Thanks to this environment, many ETF issuers put out new products, and some fresh firms are taking a stab at the ETF industry as well. In particular, Vident Financial was a big winner last year with its Vident International Equity Fund (NYSEARCA:VIDI) which amassed more than half a billion in just three months of trading (also see 4 Best New ETFs of 2013).
With this success, it isn’t too much of a surprise that Vident is going back to the well having just launched a new U.S. ETF. This new fund the Vident Core U.S. Equity ETF trades under the symbol of VUSE and is highlighted in greater detail below:
VUSE ETF in Focus
This new ETF looks to track the Vident Core U.S. Equity Index. This is a rule-based index that measures the performance of U.S. companies having high standards of corporate governance and financial reporting along with an efficient management team.
As per Vident, compelling valuation relative to sector peers, earnings quality, growth and market sentiment are the criteria for inclusion in the index, which develops a scoring system on these grounds (see Alternative ETF Weighting Methodologies 101).
The product will charge investors 55 basis points a year in fees for this screening system and rebalance on a twice-a-year basis. However, the ETF may not be appropriate for low-cost investors, as the fee on this product is a little higher than the average expenses charged by the all-cap equities space. In fact, costs are roughly six times than what investors see in the biggest U.S.-based fund SPDR S&P 500 ETF (SPY).
Holding about 502 assets in total, the index offers symmetric exposure across the capitalization spectrum with small-caps taking the top spot (38%) followed by mid-caps (37%). Companies with $500 million to $2 billion get the highest weight (37.1%) closely followed by the companies with $2 billion to $10 billion of market cap (36.9%).
The fund apparently seeks to mirror the index by investing at least 80% of its total assets and seeks to have at least 85% similarity with the index’s performance.
Security-wise, the index has less company-specific concentration with 6.57% of holdings invested in top 10 assets. No single stock accounts for more than 0.89% of the total. Sector-wise, information technology takes up the top spot in the index with 18.4% of exposure.
Apart from this, financials (16.3%), consumer discretionary (12.3%), industrials (11.8%), health care (11.7%) and energy (10.9%) get double-digit allocations. It should also be noted that the number of stocks per industry is limited to 10, so there looks to be a solid level of diversification and it could be a broad play out in the U.S. equities’ space.
How does it fit in a portfolio?
This ETF could be appropriate for investors seeking a new way to play the U.S. that has a tilt toward lesser capitalization and high-flying sectors. We all know that companies belonging to cyclical sectors tend to perform better in a growing economy and so do the stocks with smaller cap levels (read: Best ETF Strategies for 2014).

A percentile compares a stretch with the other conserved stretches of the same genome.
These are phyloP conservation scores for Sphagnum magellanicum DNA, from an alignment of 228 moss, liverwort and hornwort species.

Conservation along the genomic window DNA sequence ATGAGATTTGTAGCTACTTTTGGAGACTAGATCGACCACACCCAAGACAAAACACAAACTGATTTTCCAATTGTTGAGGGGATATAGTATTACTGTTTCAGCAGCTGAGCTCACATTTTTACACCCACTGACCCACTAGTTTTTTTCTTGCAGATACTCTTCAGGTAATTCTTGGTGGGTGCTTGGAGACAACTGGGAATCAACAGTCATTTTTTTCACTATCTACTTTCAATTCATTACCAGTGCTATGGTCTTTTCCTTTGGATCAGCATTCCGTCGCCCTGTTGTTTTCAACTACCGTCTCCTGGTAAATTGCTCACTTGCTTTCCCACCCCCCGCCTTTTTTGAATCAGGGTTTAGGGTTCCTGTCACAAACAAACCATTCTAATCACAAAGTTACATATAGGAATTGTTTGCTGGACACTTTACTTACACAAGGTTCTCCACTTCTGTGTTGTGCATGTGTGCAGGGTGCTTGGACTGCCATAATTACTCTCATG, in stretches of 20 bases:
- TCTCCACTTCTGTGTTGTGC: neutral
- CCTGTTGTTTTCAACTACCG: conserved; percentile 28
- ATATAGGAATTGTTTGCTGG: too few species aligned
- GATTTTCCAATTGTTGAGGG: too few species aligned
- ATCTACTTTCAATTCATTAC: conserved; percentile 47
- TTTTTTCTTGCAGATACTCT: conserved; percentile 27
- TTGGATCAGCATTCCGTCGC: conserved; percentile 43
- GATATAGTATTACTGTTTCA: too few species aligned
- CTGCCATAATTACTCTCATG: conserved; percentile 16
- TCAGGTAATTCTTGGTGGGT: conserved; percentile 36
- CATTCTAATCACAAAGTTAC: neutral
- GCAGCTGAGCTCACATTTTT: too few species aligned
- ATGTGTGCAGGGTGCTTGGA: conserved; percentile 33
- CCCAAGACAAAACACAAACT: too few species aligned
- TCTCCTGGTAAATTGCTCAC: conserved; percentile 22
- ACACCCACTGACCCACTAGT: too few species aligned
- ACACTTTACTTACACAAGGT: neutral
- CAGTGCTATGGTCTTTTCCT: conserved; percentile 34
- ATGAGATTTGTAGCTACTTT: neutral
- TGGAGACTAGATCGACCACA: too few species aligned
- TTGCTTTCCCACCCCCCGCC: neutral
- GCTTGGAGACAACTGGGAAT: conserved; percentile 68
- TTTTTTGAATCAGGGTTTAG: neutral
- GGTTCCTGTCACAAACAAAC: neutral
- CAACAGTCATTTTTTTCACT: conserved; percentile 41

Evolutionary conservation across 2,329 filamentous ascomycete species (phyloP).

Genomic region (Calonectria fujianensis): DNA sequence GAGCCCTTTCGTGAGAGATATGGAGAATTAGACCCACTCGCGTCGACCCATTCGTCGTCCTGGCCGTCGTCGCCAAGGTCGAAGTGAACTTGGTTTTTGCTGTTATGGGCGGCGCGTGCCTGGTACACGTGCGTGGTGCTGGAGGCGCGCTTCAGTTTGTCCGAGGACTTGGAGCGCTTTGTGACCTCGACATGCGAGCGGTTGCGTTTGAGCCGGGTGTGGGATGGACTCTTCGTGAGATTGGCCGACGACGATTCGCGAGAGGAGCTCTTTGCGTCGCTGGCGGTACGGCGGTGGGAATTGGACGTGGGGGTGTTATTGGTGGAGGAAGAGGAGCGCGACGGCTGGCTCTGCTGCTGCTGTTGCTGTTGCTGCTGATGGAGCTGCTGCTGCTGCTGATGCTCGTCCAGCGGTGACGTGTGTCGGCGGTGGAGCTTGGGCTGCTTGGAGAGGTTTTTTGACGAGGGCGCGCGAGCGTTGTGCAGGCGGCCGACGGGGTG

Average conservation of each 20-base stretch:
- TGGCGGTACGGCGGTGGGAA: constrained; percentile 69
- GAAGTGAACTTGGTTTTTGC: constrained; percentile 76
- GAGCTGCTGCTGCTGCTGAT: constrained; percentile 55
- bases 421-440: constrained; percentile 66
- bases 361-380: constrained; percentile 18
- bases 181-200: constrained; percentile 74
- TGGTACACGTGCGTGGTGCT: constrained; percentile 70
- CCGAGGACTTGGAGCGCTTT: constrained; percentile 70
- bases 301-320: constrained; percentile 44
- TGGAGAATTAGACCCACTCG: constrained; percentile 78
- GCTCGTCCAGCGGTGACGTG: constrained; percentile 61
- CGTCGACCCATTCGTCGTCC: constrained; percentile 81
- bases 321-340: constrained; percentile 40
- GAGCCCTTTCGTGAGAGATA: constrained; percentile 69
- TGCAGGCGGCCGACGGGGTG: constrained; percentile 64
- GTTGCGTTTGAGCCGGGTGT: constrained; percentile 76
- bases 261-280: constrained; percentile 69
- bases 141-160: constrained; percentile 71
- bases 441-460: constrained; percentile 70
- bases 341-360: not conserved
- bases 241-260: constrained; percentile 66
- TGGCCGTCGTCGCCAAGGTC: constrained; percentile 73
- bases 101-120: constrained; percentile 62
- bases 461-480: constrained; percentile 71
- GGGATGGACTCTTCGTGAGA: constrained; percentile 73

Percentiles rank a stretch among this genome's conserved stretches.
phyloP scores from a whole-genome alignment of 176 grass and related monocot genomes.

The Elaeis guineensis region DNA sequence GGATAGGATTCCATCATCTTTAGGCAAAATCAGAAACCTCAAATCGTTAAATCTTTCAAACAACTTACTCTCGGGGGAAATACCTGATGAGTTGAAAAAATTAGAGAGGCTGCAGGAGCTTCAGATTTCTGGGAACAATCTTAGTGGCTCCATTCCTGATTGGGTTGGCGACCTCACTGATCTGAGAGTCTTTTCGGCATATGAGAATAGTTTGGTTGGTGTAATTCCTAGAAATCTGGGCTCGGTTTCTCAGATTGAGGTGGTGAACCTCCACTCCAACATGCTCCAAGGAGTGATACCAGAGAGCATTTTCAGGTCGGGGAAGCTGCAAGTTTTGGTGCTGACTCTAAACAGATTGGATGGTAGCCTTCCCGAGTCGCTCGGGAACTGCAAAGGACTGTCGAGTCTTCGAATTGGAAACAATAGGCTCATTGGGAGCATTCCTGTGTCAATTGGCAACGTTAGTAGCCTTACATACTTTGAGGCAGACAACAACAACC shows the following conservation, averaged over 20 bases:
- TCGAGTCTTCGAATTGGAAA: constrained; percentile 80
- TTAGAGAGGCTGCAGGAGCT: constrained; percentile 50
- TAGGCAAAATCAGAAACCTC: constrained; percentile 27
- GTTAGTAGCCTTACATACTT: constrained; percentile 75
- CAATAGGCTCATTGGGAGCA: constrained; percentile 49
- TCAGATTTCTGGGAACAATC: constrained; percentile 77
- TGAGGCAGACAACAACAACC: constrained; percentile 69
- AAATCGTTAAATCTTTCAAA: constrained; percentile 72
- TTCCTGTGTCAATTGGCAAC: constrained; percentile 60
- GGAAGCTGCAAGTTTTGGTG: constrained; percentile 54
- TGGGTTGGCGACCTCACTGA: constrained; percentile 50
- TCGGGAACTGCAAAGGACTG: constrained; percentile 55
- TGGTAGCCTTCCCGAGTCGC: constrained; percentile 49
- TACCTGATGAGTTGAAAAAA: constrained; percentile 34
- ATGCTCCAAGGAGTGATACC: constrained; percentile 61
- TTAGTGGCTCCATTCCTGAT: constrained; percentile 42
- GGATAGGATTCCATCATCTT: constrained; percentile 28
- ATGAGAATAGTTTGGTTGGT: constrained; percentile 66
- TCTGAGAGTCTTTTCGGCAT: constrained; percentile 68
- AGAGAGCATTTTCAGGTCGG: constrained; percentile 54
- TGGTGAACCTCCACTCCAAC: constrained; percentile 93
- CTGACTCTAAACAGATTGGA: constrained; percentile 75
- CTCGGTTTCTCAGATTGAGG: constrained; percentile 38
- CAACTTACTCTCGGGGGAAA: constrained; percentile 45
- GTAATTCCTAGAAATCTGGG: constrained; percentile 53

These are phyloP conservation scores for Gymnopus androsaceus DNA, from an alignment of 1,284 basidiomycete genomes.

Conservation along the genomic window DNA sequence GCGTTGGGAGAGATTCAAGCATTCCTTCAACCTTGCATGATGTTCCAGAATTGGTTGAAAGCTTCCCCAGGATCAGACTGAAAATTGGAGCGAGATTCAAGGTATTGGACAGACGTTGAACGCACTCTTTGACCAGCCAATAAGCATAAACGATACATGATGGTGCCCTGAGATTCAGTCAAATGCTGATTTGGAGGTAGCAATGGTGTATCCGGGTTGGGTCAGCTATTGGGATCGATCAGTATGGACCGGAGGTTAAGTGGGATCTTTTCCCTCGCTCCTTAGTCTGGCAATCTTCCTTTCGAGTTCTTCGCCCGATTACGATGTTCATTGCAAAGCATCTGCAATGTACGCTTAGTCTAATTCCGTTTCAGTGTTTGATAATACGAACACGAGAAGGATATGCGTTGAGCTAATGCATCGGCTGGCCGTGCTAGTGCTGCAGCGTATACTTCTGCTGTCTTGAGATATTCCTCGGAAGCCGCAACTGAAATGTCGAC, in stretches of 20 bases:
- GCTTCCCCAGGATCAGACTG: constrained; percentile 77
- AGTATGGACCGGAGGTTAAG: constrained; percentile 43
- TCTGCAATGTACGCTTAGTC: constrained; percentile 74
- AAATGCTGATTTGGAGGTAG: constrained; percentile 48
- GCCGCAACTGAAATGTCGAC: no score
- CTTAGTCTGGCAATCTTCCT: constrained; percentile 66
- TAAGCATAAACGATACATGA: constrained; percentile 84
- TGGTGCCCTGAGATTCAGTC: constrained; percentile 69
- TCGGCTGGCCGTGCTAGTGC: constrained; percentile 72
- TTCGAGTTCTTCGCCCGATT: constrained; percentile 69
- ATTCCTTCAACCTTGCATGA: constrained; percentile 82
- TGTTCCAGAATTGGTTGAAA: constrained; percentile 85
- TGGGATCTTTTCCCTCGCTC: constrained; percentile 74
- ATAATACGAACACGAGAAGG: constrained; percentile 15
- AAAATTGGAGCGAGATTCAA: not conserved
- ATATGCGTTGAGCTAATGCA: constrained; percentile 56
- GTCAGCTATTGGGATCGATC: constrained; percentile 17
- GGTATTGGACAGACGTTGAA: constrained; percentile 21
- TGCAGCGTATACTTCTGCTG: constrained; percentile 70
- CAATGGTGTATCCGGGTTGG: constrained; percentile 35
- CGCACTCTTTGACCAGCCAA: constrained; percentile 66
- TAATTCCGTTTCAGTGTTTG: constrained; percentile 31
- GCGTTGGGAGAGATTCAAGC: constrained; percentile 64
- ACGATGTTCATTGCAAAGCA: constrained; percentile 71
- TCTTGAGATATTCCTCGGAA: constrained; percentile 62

Normally, relatively smaller companies pickup faster than the larger ones in a growing economy. Also, with a major focus on the domestic market, smaller firms are poised to surge in a trending U.S. market against larger counterparts which generally have a global exposure. As a result, we believe pure U.S. exposure can best be achieved via pint-sized securities.
However, lesser capitalization does not necessarily imply high risk, at least for this fund, as the index tries its best to avoid all sorts of concentration risks. An almost equal-weighted approach and diversification are the major positives for this fund.
In terms of competition, the multi-cap U.S. equities space has a great deal of products striving for investor money. However, the majority of the U.S. focused big funds target the large-cap segment the most thus not falling within the group of direct competitors.
Some of the most likely competitors are Barron’s 400 ETF (BFOR), Morningstar US Market Factor Tilt Index Fund (TILT) and MSCI USA Size Factor ETF (SIZE) though these funds are relatively young in the market and have greater coverage on large caps (read: ALPS Launches Barron’s 400 ETF).
Given this excessive large-cap focus in the U.S. multi-cap space, investors might want to try a different way to play the improving U.S. market. And, given the present condition of the U.S. market, when could be a better time to bet some cash on smaller companies?
Thus, we expect VUSE to garner a decent level of inflows thanks to its uniqueness in capitalization and stock screening procedure. To attract new investors, VUSE should sell its diversification points as well, as this will be one of top ways this new fund can compete in what is already an extremely crowded market.
This article is brought to you courtesy of Eric Dutram.